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Pediatric patient transport in a child-specific device

Always make sure you secure pediatric patients in a pediatric specific car seat during transport


Always transport infants and children in a pediatric specific transport device

Photo / Greg Friese

We were dispatched for a 12-month-old having an allergic reaction. I walked into the clinic room and saw a child being held by her mom. The child was working hard to breathe, hives covered her face and neck, and she looked weak and tired.

As I finished my scene size-up, I quickly realized that we needed an additional resource. Turning to dad, I said, “Go to your car and bring me your daughter’s car seat.”

Always secure pediatric patients in a pediatric-specific car seat. Use the child’s own seat, a seat built into the captain’s chair, or a car seat provided by your agency. Follow local protocols to secure the child’s car seat to the patient cot during transport.

As with any additional resource, request a car seat early. Don’t wait until the assessment is complete.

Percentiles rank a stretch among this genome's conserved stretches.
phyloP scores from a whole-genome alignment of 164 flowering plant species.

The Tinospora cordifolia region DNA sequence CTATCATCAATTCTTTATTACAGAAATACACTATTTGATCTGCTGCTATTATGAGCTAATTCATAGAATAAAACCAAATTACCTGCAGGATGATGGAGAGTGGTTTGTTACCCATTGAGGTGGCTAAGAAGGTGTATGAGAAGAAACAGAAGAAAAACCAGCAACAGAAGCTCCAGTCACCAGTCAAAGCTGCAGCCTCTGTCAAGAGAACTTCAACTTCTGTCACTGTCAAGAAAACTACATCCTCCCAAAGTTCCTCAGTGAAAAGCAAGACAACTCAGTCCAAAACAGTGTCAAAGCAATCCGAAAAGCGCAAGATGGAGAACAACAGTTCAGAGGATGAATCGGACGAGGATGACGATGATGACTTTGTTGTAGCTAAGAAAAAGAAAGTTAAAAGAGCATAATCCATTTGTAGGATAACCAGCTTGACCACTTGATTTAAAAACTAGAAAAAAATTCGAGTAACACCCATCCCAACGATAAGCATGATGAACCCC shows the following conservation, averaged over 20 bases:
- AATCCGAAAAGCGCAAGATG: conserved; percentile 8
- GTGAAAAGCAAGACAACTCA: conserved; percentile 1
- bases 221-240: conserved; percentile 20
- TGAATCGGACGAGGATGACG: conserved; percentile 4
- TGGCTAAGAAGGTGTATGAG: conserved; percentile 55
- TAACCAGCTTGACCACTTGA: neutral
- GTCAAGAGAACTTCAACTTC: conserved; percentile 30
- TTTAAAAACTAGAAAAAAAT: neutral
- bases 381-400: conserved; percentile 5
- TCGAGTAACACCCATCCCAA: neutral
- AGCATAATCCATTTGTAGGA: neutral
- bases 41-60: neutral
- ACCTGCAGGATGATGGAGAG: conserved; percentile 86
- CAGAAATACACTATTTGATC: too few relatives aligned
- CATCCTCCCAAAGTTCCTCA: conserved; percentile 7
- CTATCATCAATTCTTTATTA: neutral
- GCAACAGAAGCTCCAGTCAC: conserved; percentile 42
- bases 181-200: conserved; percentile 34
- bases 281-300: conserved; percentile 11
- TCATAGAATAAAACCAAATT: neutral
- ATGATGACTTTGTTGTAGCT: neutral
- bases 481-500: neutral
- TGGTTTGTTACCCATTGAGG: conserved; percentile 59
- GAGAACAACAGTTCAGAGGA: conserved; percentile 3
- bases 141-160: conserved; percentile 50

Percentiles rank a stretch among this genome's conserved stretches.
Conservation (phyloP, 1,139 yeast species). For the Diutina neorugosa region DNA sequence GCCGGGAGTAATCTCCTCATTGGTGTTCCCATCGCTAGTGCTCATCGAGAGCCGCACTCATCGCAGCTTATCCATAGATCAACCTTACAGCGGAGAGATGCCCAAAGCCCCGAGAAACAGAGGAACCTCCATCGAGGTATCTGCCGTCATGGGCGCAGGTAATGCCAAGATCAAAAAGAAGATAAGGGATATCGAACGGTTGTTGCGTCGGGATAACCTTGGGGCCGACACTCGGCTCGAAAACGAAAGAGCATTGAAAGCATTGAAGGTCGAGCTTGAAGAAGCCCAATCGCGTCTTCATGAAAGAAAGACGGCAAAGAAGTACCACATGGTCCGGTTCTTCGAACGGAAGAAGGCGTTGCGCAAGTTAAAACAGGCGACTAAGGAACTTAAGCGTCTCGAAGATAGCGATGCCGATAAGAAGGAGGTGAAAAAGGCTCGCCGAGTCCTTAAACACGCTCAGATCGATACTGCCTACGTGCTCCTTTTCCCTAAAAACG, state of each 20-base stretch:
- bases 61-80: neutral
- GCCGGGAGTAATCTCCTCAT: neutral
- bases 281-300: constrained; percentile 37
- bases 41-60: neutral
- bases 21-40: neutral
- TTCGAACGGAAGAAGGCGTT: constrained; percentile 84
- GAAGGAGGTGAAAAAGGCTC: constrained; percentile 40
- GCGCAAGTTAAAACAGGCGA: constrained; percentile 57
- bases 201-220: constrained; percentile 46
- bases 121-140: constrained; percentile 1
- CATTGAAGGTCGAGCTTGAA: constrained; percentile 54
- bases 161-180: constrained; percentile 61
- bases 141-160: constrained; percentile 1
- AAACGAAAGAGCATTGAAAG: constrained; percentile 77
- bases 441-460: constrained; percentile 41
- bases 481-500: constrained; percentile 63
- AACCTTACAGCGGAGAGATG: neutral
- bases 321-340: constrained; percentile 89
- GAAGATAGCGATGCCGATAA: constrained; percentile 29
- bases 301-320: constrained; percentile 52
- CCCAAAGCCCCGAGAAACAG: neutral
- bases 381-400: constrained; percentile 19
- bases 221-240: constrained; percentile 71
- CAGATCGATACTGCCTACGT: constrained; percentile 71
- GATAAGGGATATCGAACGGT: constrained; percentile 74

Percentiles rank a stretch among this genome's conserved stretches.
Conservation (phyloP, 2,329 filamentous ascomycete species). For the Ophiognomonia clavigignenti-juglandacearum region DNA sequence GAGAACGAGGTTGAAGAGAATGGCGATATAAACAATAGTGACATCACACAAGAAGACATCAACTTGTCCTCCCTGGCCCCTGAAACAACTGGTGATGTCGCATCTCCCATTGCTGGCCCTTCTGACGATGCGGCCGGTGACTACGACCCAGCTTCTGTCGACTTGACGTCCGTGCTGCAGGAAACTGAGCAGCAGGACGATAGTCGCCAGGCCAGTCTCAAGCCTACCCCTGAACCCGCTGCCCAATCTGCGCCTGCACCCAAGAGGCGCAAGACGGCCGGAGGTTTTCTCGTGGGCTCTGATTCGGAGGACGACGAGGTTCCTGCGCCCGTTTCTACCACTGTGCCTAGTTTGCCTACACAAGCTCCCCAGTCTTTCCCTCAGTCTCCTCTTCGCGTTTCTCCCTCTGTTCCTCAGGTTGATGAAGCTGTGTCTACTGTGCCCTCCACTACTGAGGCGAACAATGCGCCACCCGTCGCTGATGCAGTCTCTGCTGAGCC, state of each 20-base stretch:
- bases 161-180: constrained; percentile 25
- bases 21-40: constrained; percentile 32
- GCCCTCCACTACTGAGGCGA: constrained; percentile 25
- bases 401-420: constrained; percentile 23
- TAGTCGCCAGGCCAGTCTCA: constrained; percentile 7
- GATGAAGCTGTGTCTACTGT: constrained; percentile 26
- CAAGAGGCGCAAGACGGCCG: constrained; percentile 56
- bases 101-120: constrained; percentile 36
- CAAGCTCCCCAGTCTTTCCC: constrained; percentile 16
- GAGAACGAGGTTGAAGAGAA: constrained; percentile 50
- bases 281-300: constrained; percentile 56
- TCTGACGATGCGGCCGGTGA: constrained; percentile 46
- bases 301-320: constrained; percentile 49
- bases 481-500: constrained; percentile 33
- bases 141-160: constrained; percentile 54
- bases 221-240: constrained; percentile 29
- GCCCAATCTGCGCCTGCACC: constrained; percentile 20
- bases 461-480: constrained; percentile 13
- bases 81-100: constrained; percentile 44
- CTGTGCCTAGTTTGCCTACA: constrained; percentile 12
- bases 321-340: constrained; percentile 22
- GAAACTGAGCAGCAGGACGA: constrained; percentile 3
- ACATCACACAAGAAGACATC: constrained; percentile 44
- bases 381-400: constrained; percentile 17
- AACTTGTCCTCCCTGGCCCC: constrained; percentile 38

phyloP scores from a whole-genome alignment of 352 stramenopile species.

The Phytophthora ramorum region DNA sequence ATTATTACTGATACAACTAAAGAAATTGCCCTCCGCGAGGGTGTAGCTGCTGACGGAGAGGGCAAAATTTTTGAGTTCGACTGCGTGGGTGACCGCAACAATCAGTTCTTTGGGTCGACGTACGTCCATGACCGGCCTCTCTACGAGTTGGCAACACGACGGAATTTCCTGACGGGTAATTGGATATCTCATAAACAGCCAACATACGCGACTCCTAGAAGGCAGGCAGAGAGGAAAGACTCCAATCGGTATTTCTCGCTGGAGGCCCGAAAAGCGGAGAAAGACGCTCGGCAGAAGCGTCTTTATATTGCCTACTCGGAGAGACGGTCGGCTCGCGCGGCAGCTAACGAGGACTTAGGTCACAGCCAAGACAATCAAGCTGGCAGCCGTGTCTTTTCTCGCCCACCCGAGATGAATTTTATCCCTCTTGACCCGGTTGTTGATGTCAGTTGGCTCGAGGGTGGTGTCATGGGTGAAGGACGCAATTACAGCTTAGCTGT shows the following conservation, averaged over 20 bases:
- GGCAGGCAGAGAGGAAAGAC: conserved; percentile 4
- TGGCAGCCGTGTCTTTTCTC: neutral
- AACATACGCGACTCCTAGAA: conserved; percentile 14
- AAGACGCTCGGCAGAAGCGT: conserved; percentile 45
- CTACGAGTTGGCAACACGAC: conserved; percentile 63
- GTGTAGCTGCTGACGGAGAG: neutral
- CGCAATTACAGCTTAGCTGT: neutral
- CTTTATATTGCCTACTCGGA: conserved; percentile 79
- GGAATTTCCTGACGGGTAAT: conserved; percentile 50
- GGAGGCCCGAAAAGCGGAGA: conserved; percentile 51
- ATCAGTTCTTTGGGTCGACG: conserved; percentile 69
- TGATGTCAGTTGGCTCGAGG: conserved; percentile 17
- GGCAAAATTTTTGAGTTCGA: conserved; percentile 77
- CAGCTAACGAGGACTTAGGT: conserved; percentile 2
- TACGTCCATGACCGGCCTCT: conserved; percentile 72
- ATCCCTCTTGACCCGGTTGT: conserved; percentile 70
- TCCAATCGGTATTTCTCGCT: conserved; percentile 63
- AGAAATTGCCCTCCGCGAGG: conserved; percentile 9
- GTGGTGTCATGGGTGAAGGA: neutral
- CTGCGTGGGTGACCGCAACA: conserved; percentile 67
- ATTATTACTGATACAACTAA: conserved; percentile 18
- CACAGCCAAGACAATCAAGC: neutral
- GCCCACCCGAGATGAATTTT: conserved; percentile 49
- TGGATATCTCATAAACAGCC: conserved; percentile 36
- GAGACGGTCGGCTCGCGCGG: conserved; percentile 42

Read more on crash protection of children in ambulances.

Do you have training photos of securing a child car seat to the ambulance cot? If yes, share them with for inclusion in this article.

This article, originally published March 5, 2009 has been updated

Greg Friese, MS, NRP, is the Lexipol Editorial Director, leading the efforts of the editorial team on Police1, FireRescue1, Corrections1 and EMS1. Greg served as the EMS1 editor-in-chief for five years. He has a bachelor’s degree from the University of Wisconsin-Madison and a master’s degree from the University of Idaho. He is an educator, author, national registry paramedic since 2005, and a long-distance runner. Greg was a 2010 recipient of the EMS 10 Award for innovation. He is also a three-time Jesse H. Neal award winner, the most prestigious award in specialized journalism, and the 2018 and 2020 Eddie Award winner for best Column/Blog. Connect with Greg on LinkedIn.